Can differential fatty acid composition help migrating birds to limit oxidative lipid damage?

Cas Eikenaar, Erica Winslott, Heiko Schmaljohann, Hong Lei Wang, Caroline Isaksson

Research output: Contribution to journalArticlepeer-review


During migratory endurance flights, which are energetically very demanding, migrants have to deal with prolonged elevated generation of reactive oxygen species (ROS). To limit the damaging actions that ROS have on lipids and proteins, migrating birds are known to upregulate their antioxidant defence system. However, there may be additional ways to limit oxidative damage incurred from flying. Migratory endurance flights are fuelled mainly with fatty acids (FAs), and the risk of their peroxidation (resulting in oxidative lipid damage) increases with the number of double bonds in a FA, with polyunsaturated FAs (2 or more double bonds, PUFAs) being most peroxidation-prone. By fuelling their flights with relatively few PUFAs, migratory birds could thus limit oxidative lipid damage. Within migratory birds, there is considerable variation in the length of their flights, with nocturnal migrants making lengthier flight bouts, thus more likely to experience lengthier periods of elevated ROS production, than diurnal migrants. However, whether migrants making lengthier flights incur more oxidative lipid damage is unknown. Neither is it known whether flight length and FA composition are associated. Therefore, we determined plasmatic malondialdehyde level, a marker of oxidative lipid damage, and FA composition of three nocturnal and two diurnal migrant species caught at an autumn stopover site. We found little inter-specific variation in malondialdehyde level, indicating that the amount of oxidative lipid damage was comparable across the species. In contrast, the species strongly differed in their plasmatic FA composition. The nocturnal migrants had significantly lower relative PUFA levels than both diurnal migrants, an effect mainly attributable to linoleic acid, an essential (strictly dietary) FA. Consequently, the susceptibility of plasmatic FAs to lipid peroxidation was significantly lower in the nocturnal than diurnal migrants. Because in birds, energy expenditure during flight decreases with the degree of FA unsaturation, we interpret our observation of lower PUFA levels in nocturnal migrants as support for the idea that utilizing PUFA-poor fuel can help migrating birds to curb oxidative lipid damage.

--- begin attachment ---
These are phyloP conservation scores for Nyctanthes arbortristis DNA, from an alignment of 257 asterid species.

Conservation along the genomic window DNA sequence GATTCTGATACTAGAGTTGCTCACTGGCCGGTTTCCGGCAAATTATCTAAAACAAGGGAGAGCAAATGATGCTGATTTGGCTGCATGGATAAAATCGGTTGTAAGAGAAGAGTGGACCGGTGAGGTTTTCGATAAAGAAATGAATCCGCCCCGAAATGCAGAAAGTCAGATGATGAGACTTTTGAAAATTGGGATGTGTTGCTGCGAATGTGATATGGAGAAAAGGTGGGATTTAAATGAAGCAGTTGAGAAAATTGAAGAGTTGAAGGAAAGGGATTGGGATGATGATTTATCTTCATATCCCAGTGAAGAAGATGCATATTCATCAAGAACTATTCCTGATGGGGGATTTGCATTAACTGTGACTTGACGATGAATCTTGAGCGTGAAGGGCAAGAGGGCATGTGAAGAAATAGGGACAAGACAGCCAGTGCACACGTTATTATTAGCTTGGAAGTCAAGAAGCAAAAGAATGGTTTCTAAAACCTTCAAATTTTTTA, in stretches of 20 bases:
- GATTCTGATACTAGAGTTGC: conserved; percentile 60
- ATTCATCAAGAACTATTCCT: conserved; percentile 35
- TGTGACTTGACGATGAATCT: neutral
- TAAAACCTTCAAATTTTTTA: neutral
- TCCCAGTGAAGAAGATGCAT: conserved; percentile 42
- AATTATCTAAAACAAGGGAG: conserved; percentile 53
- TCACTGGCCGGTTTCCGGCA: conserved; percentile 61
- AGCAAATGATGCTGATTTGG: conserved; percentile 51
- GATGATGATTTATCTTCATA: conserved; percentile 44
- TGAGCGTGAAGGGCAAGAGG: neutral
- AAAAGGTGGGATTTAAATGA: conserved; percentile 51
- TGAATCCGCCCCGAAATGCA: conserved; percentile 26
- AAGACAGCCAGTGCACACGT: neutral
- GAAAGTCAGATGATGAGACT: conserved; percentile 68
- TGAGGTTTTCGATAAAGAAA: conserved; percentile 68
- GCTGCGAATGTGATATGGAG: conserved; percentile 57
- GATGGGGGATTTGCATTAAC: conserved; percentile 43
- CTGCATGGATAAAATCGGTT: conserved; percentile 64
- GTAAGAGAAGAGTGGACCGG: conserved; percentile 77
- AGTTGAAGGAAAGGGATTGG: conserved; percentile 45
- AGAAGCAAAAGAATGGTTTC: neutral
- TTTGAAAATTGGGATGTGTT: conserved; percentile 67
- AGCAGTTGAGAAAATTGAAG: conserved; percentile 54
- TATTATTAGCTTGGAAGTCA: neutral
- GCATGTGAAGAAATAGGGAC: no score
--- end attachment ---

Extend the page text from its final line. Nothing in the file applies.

Original languageEnglish
Article number113768
JournalPhysiology and Behavior
Publication statusPublished - 2022 May 15

Subject classification (UKÄ)

  • Zoology

Free keywords

  • Avian
  • Eco-physiology
  • Migration strategy
  • Oxidative stress


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